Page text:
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Even though it is developed primarily for the communication between host processor and peripherals, a connection of two processors via SPI is just as well possible. The SPI Bus is usually used only on the PCB. There are many reasons which prevent us from using it outside the PCB area. Firstly SPI was designed to transfer data between various IC chips, at very high speeds. Due to this high-speed the length of the bus lines should not be too long, because it increases the reactance and the Bus becomes unusable. However, its possible to use the SPI Bus outside the PCB at low speeds, but this is not quite practical. The peripherals can be a Real Time Clocks, converters like ADC and DAC, memory modules like EEPROM and FLASH, sensors like temperature sensors and pressure sensors, or some other devices like signal-mixer, potentiometer, LCD controller, UART, CAN controller, USB controller and amplifier.
Data and control lines of the SPI and the basic connection:
An SPI protocol specifies 4 signal wires.
1. Master Out Slave In (MOSI) - MOSI signal is generated by Master, recipient is the Slave.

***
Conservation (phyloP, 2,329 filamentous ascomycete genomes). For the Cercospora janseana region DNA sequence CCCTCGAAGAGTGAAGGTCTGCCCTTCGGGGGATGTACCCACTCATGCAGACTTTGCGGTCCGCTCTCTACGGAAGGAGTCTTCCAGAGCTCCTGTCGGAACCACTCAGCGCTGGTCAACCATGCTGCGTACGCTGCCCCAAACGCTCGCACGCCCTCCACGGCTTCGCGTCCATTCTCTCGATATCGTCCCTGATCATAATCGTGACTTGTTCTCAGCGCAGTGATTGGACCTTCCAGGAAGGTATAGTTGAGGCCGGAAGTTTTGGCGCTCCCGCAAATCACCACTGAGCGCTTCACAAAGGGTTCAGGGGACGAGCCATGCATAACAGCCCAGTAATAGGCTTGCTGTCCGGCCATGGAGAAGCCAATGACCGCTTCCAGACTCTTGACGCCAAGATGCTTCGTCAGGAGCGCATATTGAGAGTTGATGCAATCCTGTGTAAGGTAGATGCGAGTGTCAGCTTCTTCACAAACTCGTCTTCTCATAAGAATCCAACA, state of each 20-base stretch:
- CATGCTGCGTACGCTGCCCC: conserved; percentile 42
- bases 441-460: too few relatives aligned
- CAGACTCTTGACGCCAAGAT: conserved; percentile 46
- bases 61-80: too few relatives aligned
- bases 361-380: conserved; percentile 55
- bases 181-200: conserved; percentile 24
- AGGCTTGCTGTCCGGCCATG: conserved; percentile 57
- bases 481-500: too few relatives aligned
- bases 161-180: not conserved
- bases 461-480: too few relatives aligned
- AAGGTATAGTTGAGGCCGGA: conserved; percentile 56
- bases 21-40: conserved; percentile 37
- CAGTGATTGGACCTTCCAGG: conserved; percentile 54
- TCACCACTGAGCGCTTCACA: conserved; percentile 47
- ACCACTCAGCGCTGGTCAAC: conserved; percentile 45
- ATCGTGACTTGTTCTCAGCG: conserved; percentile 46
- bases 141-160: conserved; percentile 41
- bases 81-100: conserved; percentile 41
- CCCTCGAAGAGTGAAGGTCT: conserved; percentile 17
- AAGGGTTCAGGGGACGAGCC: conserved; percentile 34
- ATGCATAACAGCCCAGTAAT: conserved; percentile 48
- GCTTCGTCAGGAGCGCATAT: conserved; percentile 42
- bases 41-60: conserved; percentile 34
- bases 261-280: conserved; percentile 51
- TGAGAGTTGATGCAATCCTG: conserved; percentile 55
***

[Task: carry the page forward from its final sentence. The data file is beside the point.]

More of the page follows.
2. Master In Slave Out (MISO) - Slaves generate MISO signals and recipient is the Master.
3. Serial Clock (SCLK or SCK) - SCLK signal is generated by the Master to synchronize data transfers between the master and the slave.
4. Slave Select (SS) from master to Chip Select (CS) of slave - SS signal is generated by Master to select individual slave/peripheral devices. The SS/CS is an active low signal.
Sometimes serial Data In [SDI] is used as another name in place of MOSI and Serial Data Out [SDO] for MISO.
Single master Single slave SPI implementation
Among these four logic signals, two of them MOSI & MISO can be grouped as data lines and other two SS & SCLK as control lines.
A master-microcontroller can talk to multiple SPI Peripherals. There are 2 ways to set things up:
1. Cascaded slaves or daisy-chained slaves
2. Independent slaves or parallel configuration